Joined
·
202 Posts
I am unsure as to where you recieved this information, but it is not correct.

Pre- Forage flights and foraging is what reduces the life span of bees, not raising brood.
You are incorrect. Raising brood uses up their fat bodies which results in reduced life span. Workers transition to field bees when their fat bodies are atrophied from raising brood. Even if bees with used up fat bodies are shut in the hive during the winter and cannot forage, they will still have a reduced lifespan and die before spring.
 

·
Registered
Survivor stock & Buckfast in Langstroth 8F’s
Joined
·
322 Posts
You are incorrect. Raising brood uses up their fat bodies which results in reduced life span. Workers transition to field bees when their fat bodies are atrophied from raising brood. Even if bees with used up fat bodies are shut in the hive during the winter and cannot forage, they will still have a reduced lifespan and die before spring.
Not going to argue on this with you. There are multiple studies pick your University. We are talking life span not winter bees. A&M, Iowa, Auburn, Michigan? Winter brood raise bees as well, not at the number as say Spring but none the less, and foraging is removed for the most part. Bees feed nectar, pollen, and bee bread saying this burns their fat stores more than foraging is like saying you burn fat by digestion at higher rate than working or running. Sorry but I believe in this case you and I will have to agree to disagree, respectfully.
Cody
 

·
Registered
5 ,8 ,10 frame, and long Lang
Joined
·
3,079 Posts
Not going to argue on this with you. There are multiple studies pick your University. We are talking life span not winter bees. A&M, Iowa, Auburn, Michigan? Winter brood raise bees as well, not at the number as say Spring but none the less, and foraging is removed for the most part. Bees feed nectar, pollen, and bee bread saying this burns their fat stores more than foraging is like saying you burn fat by digestion at higher rate than working or running. Sorry but I believe in this case you and I will have to agree to disagree, respectfully.
Cody
read part 1 and part 2 , it may help to better understand.

It is if the Vitellogenin gets used up.

And the life span of winter bees is due to the Vitellogenin reserves, however in a " brood break" the same principles can apply.

GG
 

·
Registered
Joined
·
202 Posts
read part 1 and part 2 , it may help to better understand.

It is if the Vitellogenin gets used up.

And the life span of winter bees is due to the Vitellogenin reserves, however in a " brood break" the same principles can apply.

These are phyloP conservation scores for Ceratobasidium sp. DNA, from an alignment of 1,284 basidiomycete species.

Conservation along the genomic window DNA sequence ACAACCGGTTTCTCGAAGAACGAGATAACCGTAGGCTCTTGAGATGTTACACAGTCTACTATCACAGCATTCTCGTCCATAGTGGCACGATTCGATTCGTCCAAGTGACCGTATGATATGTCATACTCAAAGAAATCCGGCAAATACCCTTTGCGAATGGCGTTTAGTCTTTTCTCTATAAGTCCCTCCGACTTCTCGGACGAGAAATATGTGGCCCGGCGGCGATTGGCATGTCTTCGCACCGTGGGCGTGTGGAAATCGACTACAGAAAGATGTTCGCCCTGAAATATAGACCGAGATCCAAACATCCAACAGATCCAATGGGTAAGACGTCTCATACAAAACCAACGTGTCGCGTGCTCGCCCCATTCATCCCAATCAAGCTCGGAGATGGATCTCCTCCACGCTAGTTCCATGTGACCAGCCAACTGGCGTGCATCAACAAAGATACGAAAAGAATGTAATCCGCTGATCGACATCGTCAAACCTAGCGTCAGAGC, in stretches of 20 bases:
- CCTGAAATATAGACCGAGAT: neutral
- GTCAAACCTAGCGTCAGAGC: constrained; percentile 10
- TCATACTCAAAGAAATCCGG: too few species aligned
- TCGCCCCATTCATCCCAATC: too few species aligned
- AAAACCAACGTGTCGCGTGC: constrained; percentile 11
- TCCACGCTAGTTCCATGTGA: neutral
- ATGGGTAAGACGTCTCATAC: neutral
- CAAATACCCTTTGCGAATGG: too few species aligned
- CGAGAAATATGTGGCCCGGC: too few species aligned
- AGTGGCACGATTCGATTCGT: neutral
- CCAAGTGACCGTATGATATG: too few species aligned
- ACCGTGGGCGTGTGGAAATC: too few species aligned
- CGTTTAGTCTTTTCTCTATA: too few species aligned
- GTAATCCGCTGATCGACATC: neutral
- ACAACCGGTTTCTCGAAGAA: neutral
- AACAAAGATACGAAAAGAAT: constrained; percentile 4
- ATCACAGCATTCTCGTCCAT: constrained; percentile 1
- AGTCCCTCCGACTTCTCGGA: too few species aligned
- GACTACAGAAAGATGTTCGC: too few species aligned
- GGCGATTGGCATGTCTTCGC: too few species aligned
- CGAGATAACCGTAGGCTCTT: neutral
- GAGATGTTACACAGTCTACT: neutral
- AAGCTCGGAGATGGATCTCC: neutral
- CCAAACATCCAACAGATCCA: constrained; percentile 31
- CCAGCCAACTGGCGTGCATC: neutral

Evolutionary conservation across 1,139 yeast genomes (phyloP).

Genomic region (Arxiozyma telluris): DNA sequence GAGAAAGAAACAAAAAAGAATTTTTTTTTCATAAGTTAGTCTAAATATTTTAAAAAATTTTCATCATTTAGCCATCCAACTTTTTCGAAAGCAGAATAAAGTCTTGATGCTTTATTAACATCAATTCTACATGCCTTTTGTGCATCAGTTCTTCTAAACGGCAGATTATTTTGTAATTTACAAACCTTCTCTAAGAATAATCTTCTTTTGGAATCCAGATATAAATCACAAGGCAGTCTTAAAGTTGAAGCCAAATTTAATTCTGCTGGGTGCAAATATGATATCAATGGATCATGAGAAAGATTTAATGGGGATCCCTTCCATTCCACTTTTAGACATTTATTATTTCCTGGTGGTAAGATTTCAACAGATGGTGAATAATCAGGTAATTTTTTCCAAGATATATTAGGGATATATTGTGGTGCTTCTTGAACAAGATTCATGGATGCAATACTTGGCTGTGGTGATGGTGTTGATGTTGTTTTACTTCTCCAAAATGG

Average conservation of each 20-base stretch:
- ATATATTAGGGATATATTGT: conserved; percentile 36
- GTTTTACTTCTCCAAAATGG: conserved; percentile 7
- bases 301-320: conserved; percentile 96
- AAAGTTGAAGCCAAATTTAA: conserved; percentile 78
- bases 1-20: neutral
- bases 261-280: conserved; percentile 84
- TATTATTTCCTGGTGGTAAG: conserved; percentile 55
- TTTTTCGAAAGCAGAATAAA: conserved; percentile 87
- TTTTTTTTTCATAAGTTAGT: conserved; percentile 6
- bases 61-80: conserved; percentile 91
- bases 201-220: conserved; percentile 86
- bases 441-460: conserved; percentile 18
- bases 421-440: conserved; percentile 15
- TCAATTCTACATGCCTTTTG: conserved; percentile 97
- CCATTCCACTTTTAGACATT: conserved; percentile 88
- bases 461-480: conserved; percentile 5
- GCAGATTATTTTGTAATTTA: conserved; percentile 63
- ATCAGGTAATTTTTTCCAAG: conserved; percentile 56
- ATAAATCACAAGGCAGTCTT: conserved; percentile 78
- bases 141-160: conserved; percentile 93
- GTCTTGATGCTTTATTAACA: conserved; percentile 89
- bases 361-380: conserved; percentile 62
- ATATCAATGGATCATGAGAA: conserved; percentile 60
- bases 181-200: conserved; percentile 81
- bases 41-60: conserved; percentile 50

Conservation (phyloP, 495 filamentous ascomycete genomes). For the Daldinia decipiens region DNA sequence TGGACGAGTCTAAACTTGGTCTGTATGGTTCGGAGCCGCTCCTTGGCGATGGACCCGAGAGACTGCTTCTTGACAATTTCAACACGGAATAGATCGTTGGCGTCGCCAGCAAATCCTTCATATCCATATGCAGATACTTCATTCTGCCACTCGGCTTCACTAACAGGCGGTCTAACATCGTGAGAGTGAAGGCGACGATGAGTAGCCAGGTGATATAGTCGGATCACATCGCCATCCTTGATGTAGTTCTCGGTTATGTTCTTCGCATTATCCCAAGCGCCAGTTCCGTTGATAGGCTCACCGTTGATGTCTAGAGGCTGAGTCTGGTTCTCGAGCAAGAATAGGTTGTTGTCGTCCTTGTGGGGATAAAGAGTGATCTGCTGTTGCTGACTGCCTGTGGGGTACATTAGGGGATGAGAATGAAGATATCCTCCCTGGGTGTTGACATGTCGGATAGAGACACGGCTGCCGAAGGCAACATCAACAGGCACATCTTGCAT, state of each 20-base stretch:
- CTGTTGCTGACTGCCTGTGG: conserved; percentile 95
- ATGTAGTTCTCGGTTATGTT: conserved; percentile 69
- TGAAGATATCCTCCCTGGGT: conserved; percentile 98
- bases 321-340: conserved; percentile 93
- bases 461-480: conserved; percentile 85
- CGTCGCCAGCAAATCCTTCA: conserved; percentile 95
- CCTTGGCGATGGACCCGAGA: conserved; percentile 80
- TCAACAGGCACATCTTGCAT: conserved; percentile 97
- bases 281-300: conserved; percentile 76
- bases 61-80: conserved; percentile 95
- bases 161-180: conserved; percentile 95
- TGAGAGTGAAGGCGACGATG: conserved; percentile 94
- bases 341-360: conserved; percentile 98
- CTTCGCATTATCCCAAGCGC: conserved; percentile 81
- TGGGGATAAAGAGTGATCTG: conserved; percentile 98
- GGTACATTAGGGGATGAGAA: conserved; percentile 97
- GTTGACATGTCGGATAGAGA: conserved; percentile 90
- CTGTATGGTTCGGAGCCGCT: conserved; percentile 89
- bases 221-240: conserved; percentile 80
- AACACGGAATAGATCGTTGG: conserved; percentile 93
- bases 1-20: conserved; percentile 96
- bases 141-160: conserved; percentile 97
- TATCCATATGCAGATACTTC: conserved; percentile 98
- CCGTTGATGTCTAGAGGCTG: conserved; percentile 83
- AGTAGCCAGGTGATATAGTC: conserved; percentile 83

GG
Vitellogenin is what is stored in the fat bodies. When their fat bodies are depleted it is because the vitellgenin has been used up which happens when they raise brood. As long as that is not used up, they live a long time as Randy Oliver stated in the article you quoted: "As long as bees are loaded with vitellogenin, they can live for a long time—years as a queen, or for as much as ten months as “winter bees” in the far north! "
 

·
Registered
Survivor stock & Buckfast in Langstroth 8F’s
Joined
·
322 Posts
read part 1 and part 2 , it may help to better understand.

It is if the Vitellogenin gets used up.

And the life span of winter bees is due to the Vitellogenin reserves, however in a " brood break" the same principles can apply.

GG
Alright I am seeing we’re you coming from, great read, but a totally different angle than the way I was reading..I apologize ffrtsaxk.
Cody
 

·
Registered
Joined
·
20 Posts
Discussion Starter · #15 ·
read part 1 and part 2 , it may help to better understand.

It is if the Vitellogenin gets used up.

And the life span of winter bees is due to the Vitellogenin reserves, however in a " brood break" the same principles can apply.

GG
Thank you for the info. I feel better about my colony pulling through. I also may have a lead on 1 frame of brood which will also help.
 

·
Registered
Joined
·
20 Posts
Discussion Starter · #16 ·
New queen was released 2 days ago. Today I found her and eggs(y) I also installed a frame of brood that an awesome beekeeper brought from 60 miles away. He also left about 100 bees that flew out of the cab of his truck when he opened his door. I think my colony has a good chance to recover🤞
 
1 - 16 of 16 Posts
Top